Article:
Regular jogging can add up more than six years to male life expectancy and 5.6 years to women's longevity, reveals the latest data from the Copenhagen City Heart Study (CCHS).
According to chief cardiologist of the CCHS, Peter Schnohr, the study's most recent analysis shows that between one to two-and-a-half hours of jogging per week at a "slow or average" pace delivers optimum benefits for longevity.
"We can say with certainty that regular jogging increases longevity. The good news is that you don't actually need to do that much to reap the benefits," said Schnohr, based at Bispebjerg University Hospital, Copenhagen.
The debate over jogging first kicked off in the 1970s when middle aged men took an interest in the past-time. "After a few men died while out on a run, various newspapers suggested that jogging might be too strenuous for ordinary middle aged people," recalled Schnohr, according to a university statement.
The CCHS, started in 1976, is a cardiovascular population study of 20,000 men and women aged between 20 and 93 years. Since then the study, which has prompted in publication of over 750 papers, has expanded to include other diseases such as heart failure, pulmonary diseases, allergy, epilepsy, dementia, sleep-apnea and genetics.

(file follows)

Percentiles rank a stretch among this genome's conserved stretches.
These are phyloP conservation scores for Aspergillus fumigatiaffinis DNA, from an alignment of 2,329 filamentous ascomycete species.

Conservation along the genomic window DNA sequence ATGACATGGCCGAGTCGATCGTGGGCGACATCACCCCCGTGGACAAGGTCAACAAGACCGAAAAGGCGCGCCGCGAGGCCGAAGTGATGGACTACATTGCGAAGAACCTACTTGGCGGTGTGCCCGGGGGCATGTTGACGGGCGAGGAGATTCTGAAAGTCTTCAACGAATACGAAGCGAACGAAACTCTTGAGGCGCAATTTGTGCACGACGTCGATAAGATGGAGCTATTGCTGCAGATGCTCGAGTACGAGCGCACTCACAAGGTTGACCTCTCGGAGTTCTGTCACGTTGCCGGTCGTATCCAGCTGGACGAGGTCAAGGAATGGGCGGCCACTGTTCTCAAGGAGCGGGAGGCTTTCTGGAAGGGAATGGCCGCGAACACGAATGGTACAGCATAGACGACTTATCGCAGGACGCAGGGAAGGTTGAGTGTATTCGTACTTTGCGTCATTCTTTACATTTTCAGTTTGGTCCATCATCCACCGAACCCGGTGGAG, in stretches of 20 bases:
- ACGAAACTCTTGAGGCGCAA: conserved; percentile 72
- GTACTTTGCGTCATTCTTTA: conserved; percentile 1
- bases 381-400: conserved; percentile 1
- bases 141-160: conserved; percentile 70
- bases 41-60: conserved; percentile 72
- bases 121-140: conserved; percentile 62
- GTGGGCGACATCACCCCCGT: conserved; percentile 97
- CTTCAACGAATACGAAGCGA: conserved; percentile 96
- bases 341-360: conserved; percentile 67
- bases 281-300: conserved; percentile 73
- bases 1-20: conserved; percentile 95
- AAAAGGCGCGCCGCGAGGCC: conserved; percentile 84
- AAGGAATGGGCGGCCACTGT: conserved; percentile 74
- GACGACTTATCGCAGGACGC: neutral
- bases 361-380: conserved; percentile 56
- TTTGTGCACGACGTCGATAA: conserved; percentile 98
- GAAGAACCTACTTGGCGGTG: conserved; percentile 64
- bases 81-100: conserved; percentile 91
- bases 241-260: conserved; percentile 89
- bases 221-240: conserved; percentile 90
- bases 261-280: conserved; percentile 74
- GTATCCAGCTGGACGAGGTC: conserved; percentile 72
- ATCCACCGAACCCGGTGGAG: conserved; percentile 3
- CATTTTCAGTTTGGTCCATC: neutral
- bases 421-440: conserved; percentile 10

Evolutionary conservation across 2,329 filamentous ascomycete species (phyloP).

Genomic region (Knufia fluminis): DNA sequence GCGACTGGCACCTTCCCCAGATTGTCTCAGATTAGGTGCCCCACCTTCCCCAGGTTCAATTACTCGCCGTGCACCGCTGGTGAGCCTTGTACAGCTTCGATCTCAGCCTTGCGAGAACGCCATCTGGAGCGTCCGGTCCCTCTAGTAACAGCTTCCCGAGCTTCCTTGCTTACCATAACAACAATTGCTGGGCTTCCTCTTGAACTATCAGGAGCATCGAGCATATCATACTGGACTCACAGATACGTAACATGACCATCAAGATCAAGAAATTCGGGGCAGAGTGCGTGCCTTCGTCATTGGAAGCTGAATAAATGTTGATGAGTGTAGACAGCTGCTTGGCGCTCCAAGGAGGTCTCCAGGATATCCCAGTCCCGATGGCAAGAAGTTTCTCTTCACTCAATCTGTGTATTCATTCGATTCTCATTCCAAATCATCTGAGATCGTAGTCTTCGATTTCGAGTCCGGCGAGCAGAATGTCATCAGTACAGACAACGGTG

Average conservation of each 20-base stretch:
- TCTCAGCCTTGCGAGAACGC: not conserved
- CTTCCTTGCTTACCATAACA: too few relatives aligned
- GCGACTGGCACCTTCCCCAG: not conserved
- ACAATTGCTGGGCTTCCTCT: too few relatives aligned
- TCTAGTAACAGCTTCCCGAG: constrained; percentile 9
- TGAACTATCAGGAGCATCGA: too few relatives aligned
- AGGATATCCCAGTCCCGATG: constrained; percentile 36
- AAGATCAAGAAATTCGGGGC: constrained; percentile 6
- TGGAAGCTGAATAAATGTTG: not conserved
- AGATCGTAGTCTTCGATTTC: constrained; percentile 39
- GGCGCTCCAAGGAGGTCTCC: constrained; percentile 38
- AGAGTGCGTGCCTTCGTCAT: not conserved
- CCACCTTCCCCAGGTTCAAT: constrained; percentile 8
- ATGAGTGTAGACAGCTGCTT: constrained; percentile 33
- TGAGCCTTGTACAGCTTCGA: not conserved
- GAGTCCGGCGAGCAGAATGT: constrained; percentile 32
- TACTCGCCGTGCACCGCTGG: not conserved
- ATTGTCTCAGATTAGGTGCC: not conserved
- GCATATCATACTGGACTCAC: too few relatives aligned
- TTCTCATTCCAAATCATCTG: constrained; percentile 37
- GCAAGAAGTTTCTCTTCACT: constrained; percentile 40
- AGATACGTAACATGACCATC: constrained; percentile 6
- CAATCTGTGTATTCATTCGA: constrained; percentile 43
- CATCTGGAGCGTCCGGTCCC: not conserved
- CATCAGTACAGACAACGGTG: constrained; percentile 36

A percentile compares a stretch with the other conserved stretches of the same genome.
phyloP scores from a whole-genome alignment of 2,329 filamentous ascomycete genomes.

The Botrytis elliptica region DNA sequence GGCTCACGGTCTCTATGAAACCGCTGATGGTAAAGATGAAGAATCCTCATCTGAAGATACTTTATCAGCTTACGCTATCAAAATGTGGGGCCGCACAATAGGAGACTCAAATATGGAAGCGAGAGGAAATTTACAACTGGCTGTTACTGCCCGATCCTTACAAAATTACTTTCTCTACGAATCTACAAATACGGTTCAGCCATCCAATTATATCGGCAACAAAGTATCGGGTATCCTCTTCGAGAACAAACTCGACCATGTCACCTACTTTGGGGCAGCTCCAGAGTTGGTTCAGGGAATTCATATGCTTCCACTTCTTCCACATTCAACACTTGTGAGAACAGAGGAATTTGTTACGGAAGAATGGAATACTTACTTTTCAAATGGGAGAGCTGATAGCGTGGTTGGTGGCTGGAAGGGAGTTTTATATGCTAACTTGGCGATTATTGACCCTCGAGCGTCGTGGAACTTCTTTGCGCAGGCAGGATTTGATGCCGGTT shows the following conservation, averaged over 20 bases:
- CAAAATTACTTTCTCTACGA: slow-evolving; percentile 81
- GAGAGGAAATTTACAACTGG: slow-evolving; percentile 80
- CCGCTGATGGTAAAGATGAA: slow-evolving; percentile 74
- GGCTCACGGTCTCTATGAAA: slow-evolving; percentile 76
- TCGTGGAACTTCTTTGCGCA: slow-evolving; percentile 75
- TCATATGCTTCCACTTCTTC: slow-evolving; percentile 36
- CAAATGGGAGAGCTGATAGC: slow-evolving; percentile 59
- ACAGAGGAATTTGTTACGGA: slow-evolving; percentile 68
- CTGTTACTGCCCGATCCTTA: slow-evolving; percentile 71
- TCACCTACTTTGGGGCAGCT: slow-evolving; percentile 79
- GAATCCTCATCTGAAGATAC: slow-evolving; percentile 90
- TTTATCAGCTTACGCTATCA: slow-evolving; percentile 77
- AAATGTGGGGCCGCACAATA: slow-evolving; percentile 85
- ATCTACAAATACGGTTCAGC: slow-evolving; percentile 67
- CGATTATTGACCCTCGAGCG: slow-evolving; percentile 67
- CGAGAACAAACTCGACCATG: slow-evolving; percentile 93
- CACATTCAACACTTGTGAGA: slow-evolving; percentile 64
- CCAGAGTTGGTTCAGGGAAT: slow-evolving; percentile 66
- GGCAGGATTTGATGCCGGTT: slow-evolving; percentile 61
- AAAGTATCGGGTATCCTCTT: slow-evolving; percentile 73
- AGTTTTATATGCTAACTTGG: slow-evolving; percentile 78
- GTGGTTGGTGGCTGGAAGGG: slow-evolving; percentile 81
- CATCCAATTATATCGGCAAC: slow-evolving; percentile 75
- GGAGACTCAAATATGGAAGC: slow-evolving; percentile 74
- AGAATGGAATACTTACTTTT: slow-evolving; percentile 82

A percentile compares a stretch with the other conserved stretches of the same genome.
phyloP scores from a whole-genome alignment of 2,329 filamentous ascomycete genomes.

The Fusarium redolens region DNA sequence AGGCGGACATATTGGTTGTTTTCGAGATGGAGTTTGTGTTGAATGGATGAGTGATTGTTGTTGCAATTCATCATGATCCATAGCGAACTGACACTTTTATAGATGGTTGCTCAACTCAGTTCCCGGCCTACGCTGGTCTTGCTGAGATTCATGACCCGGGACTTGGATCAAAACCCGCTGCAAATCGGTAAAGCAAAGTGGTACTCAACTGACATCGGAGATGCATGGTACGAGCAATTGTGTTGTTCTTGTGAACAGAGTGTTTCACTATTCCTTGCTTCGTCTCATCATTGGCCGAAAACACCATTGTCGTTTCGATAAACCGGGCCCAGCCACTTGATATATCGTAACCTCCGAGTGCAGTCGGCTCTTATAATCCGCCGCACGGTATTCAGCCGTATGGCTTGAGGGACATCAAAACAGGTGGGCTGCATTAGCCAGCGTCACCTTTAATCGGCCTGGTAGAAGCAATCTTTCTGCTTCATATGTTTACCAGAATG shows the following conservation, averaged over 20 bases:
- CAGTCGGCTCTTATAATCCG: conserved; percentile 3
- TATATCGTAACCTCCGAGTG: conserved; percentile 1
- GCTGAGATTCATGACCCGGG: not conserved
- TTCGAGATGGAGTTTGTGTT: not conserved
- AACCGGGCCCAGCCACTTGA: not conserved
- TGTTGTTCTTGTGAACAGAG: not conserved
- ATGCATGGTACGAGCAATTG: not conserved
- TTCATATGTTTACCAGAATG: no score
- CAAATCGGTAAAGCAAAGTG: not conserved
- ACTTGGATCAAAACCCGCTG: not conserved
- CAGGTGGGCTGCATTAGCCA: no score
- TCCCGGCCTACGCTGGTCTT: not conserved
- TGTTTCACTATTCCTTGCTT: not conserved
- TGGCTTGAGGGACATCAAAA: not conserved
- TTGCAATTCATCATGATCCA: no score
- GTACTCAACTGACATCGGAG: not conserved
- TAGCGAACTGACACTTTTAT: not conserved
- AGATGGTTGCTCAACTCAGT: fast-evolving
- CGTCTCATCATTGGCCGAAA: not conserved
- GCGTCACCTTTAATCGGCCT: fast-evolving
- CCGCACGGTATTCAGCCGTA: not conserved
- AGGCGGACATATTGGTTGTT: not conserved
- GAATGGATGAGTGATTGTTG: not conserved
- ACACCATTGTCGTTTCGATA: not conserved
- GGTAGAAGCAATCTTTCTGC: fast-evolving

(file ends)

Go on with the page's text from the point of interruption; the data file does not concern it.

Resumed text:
For the jogging sub study, the mortality of 1,116 male joggers and 762 female joggers was compared to the non joggers in the main study population. All participants were asked to answer questions about the amount of time they spent jogging each week, and to rate their own perceptions of pace (defined as slow, average, and fast).
The first data was collected between 1976 to 1978, the second from 1981 to 1983, the third from 1991 to 1994, and the fourth from 2001 to 2003.
Results show that in the follow-up period involving a maximum of 35 years, 10,158 deaths were registered among the non-joggers and 122 deaths among the joggers.
Analysis showed that risk of death was reduced by 44 percent for male joggers and 44 percent for female joggers. Besides, the data showed jogging produced an age adjusted survival benefit of 6.2 years in men and 5.6 years in women.
These findings were presented at the The EuroPRevent2012 meeting, in Dublin, Ireland, organised by the European Association for Êrdiovascular Prevention and Rehabilitation (EACPR).